Bottom line: We have a misery and a magnificence which makes us thirst for God, that is, to pray. Prayer should lead us to reach out bowed down.
At the conclusion of the Prayers of the Faithful I will bless the Advent Wreath and light the first candle representing the First Sunday of Advent. This Advent we focus on prayer as thirst: God's thirst for us and our thirst for God. This thirst corresponds to our human condition. A seventeenth century scientist named Blaise Pascal summed up our predicament.* "Christianity is strange," he said. "It bids man recognize that he is vile, even abominable, and bids him desire to be like God."
You can see human wretchedness in the first reading. Isaiah says we have become like unclean people, all our good deeds are polluted rages, our guilt carries us away like the wind. This vileness applies not only to people caught in public scandals, but also to each of us. I mean, how is it we so readily recognize the abominations of others? Not that we all have the same sins, but you know any time I point my finger at someone, I have three pointing back at me. Human history shows us to be a pretty wretched race.
But along with wretchedness the readings also describe our greatness. Paul speaks about the grace given by Christ Jesus. He has enriched us with discourse, knowledge, spiritual gifts. In Jesus we actually become irreproachable - not because of our good deeds, but because of our union with him.
So we find ourselves stretched between extremes: wretchedness and glory, misery and magnificence. What should we do? Two things: First, recognize that the very fact we know our wretchedness shows our greatness. A lion shows no remorse about attacking the defenseless - but we do (at least sometimes). You would not feel bad about what you did if you lacked a moral sense, God's soft voice speaking inside you. So that's the first thing - the more down you feel the higher God is calling you.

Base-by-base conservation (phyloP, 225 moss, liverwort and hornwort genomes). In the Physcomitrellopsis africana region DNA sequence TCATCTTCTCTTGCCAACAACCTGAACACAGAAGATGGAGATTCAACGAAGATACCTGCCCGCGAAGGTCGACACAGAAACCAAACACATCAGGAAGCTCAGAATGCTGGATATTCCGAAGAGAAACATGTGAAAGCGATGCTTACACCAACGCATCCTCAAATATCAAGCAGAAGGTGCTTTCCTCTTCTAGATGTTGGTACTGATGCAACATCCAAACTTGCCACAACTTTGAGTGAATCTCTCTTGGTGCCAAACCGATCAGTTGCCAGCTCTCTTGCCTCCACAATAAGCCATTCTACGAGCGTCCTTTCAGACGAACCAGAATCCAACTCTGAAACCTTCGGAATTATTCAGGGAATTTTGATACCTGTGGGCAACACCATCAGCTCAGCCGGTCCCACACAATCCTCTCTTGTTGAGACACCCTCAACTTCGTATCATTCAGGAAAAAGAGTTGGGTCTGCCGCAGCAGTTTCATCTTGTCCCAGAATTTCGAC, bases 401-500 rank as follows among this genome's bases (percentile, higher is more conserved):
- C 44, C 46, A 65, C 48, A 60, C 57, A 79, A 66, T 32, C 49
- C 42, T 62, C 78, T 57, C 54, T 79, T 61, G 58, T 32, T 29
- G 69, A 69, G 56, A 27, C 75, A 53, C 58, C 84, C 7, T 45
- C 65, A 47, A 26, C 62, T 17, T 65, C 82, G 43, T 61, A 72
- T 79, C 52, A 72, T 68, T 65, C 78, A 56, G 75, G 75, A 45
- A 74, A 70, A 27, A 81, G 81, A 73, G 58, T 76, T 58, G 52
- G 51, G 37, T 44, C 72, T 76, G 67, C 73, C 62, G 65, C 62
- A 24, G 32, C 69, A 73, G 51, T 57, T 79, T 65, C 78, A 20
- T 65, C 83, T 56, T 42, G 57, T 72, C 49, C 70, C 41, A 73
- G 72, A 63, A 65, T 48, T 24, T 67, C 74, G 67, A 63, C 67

The second thing is what Jesus tells us in today's Gospel: Be watchful! Be alert! As we will hear in a couple of weeks, "pray without ceasing." Jesus alone can resolve our inner contradiction. As Pascal observes, "Jesus Christ is a God whom we approach without pride, and before whom we humble ourselves without despair."
God thirsts for souls. In Jesus God has humbled himself to lift us up. As we learned in recent weeks, God wants a partnership with us. He gives us gifts and wants us to make a return - to use those gifts to lift up Jesus and to lift up others. During Advent we see how God wants us to help those who carry heavy burdens. We have the example of John the Baptist and also the Virgin Mary. As Our Lady of Guadalupe she came to a humble dispirited man. Above all we have the example of Jesus: born in a stable, adored by shepherds. They were lower class working people but it's significant that they had an occupation that required being watchful, being alert.
John, Mary, Jesus himself illustrate God reaching out to the lowly. That includes you and me. We have a misery and a greatness which make us thirst for God, that is, to pray. Prayer should lead us to reach out to those bowed down. Next weekend we will have a testimony about how Catholic Charities serves those in difficult situations. Today we have a witness about Stewardship and the work of our St. Vincent de Paul Society. Please give your full attention to ___________________________.
*He invented the first computer, but don't hold that against him. :)
From Archives (First Sunday of Advent, Year B):
Seapadre Homilies: Cycle A, Cycle B, Cycle C
Audio Files of Homilies (Simple Catholicism Blog)
Take the Plunge Bible Study (audio resources) *New Episodes*
Are these homilies a help to you? Please consider making a donation to St. Mary of the Valley Parish.
Other Priests' Homilies, Well Worth Listening:
Fr. Frank Schuster
Fr. Brad Hagelin
Fr. Jim Northrop
Fr. Michael White
Fr Pat Freitag (and deacons of St. Monica)
Bishop Robert Barron
Bulletin (St. Mary's Parish)
Parish Picture Album
MBC - Mary Bloom Center, Puno, Peru